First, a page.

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Tendonitis where the bicep joins the forarm

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Created by John340 > 9 months ago, 24 Jan 2014
John340
QLD, 1921 posts
24 Jan 2014 4:34PM
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I have developed tendonitis in the tendon that joins the bicep to the forearm in both arms. Has anyone had this before and successfully treated it?

Shark Slayer
VIC, 56 posts
24 Jan 2014 5:45PM
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Rest , pain killers , massage & keep your hand off it

Zed
WA, 1211 posts
24 Jan 2014 2:46PM
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Select to expand quote
John340 said..

I have developed tendonitis in the tendon that joins the bicep to the forearm in both arms. Has anyone had this before and successfully treated it?


I had tennis elbow (not from tennis), similar area, essentially it's tendonitis. I had it for 6 months, took a while to heal as you have to carry on using your arms. What are you doing that is causing it? What helped me, is icing, wearing a compression bandage, anti-inflammatories when it got really bad and then doing some strengthening exercises in the gym & pool. You also need to figure out what's causing it and stop or alter that activity.

GrumpySmurf
WA, 230 posts
24 Jan 2014 3:20PM
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I have "tennis elbow" (on the "outside" of the elbow as opposed to the inside - ie the part you would use to king hit someone from windsurfing. Predominantly on my left elbow, but I can feel it on the right as well.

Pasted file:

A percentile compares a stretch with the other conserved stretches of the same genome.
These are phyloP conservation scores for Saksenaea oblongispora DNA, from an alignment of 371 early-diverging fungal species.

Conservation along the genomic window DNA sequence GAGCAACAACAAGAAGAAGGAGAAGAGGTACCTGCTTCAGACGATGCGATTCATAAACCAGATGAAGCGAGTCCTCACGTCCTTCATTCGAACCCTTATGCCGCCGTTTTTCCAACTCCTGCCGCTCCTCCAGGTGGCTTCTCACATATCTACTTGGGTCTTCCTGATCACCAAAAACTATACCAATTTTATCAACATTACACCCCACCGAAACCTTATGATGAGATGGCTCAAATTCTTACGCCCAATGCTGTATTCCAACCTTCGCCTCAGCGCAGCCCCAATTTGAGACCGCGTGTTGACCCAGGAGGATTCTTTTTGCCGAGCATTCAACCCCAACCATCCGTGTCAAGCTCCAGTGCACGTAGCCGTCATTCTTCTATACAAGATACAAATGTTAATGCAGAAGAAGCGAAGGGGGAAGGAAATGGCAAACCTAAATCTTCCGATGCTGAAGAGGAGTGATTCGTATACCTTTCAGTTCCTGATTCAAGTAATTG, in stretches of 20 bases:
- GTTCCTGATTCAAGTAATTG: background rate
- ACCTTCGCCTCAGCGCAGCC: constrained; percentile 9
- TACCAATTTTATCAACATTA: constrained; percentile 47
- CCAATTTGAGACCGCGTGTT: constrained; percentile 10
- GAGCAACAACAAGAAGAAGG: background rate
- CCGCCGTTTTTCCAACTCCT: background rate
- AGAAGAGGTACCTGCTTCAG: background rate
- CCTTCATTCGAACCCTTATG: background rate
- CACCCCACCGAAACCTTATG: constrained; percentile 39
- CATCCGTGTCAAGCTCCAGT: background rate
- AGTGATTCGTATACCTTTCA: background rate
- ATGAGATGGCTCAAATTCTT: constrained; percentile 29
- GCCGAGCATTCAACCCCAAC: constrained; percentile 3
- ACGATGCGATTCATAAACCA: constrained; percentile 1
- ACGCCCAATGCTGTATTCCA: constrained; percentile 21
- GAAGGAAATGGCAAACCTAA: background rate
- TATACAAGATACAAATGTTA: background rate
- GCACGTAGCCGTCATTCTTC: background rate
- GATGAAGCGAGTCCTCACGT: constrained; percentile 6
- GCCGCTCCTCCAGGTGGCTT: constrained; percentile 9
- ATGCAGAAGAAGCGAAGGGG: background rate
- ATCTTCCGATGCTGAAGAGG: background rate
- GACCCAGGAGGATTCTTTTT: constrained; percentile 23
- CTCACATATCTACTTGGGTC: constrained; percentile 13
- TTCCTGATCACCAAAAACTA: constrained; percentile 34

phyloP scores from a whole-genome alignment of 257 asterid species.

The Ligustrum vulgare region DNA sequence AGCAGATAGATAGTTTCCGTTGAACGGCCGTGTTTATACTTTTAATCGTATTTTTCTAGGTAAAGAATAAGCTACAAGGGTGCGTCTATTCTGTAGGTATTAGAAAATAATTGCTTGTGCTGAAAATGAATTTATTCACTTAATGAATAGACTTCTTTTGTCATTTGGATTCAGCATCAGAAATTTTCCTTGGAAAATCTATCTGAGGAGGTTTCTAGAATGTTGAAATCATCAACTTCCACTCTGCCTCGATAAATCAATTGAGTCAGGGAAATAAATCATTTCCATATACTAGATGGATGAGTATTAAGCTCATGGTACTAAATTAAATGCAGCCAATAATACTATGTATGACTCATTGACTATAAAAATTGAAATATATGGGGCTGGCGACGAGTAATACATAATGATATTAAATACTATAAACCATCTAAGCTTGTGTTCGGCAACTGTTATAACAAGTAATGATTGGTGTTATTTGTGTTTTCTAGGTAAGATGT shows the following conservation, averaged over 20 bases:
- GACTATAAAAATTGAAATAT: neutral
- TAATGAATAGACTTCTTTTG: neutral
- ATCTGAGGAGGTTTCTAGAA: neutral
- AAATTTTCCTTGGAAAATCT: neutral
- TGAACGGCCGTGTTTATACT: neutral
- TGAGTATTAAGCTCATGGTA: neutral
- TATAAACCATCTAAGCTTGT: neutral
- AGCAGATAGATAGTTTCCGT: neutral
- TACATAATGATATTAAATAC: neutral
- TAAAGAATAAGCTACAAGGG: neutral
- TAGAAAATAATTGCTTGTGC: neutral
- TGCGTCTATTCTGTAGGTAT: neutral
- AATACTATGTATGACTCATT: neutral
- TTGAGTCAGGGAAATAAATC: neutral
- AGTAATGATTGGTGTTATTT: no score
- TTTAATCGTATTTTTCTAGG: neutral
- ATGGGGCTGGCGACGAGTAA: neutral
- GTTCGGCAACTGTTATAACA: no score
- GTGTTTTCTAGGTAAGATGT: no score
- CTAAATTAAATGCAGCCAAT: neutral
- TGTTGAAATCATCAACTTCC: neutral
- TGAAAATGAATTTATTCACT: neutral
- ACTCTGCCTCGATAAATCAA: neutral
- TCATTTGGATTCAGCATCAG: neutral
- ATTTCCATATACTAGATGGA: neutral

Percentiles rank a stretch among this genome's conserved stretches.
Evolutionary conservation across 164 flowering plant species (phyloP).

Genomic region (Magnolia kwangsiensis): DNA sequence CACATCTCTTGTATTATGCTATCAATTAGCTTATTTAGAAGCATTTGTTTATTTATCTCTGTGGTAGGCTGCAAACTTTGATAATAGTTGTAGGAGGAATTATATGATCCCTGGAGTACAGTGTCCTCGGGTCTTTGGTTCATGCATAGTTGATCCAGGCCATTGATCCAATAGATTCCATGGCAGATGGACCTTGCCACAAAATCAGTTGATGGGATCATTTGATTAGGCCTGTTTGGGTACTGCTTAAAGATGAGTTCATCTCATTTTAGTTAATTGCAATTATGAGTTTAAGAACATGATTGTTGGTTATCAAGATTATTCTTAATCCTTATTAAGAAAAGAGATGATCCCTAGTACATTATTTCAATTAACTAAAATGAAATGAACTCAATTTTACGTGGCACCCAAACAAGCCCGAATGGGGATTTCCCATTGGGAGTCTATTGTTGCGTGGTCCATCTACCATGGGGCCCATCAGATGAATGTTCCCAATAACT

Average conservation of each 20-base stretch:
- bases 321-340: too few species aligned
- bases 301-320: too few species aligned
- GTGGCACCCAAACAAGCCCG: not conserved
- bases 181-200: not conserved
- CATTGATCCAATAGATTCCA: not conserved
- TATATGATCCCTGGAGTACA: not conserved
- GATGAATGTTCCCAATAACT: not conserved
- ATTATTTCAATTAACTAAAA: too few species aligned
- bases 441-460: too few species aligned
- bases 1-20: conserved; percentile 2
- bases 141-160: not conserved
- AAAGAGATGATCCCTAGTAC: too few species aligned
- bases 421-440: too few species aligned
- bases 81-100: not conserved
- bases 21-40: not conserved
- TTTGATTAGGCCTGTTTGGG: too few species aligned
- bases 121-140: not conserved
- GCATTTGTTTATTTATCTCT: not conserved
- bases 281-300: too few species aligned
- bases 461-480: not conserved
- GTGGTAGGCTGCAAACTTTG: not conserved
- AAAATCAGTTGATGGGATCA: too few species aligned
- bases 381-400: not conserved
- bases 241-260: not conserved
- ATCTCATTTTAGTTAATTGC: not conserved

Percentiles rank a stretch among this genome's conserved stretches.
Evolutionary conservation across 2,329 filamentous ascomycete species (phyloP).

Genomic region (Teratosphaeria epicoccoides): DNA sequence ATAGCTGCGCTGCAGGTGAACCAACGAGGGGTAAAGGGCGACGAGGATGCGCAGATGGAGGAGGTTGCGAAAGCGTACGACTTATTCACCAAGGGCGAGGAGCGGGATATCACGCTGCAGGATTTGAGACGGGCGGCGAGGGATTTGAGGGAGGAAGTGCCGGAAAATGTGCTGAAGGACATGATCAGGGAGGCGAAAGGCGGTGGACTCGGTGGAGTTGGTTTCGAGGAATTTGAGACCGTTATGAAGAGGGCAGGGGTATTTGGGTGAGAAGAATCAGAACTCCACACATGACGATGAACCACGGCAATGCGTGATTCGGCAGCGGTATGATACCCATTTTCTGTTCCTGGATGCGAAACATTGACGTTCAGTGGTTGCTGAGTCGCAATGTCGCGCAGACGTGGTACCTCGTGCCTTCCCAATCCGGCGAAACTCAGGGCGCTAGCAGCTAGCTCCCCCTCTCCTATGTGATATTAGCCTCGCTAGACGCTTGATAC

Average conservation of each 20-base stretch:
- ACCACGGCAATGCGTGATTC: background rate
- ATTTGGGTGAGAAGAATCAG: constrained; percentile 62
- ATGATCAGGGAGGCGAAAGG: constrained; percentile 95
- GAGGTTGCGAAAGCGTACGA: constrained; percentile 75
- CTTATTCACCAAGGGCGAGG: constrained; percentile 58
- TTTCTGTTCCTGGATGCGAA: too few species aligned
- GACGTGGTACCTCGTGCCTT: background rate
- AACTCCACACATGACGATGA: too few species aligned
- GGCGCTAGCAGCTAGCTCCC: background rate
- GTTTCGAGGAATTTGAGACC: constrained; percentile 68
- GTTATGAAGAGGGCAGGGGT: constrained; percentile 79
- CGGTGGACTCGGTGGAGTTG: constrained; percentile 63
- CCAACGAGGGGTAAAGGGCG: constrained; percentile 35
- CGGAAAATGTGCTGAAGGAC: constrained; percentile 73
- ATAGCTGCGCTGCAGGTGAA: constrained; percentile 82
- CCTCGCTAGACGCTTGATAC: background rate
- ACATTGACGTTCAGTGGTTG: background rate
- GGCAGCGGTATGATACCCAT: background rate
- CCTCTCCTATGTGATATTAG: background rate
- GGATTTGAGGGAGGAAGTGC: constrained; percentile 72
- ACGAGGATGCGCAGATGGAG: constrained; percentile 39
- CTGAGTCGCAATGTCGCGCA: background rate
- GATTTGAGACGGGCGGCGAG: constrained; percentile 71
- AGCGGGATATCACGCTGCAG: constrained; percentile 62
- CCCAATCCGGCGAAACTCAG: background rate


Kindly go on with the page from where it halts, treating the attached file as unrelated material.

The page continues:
So far, my treatment has involved the following;

- First and foremost, it is to do with your stance / technique. Cribby's course has gotten me to improve on that. Harness line position 1/3 of the way (Search Guy Cribb Cribb Sheet).

- Stretches through the day - arm straight out in front, palm points down bent at the wrist. Then use non affected hand to pull your knuckles in towards your chest. For 60 seconds then slowly release

- Tennis Elbow compression band available from pharmacist.

- Thera Band Flexbar - google it. Can be bought in Australia for about $30.

- Ostheo Therapist which I trust (though first time I've seen him, but whole family's been going for years). He says - DO NOT rely on anti-inflammatory, don't do the cordosone (sp) injections, don't waste money on ultrasound/MRI - unless correct exercises do not work for 4 weeks. Reason being, if you want to continue your sport, you need to manage the injury, and build up strength in that weakness - not mask it with drugs.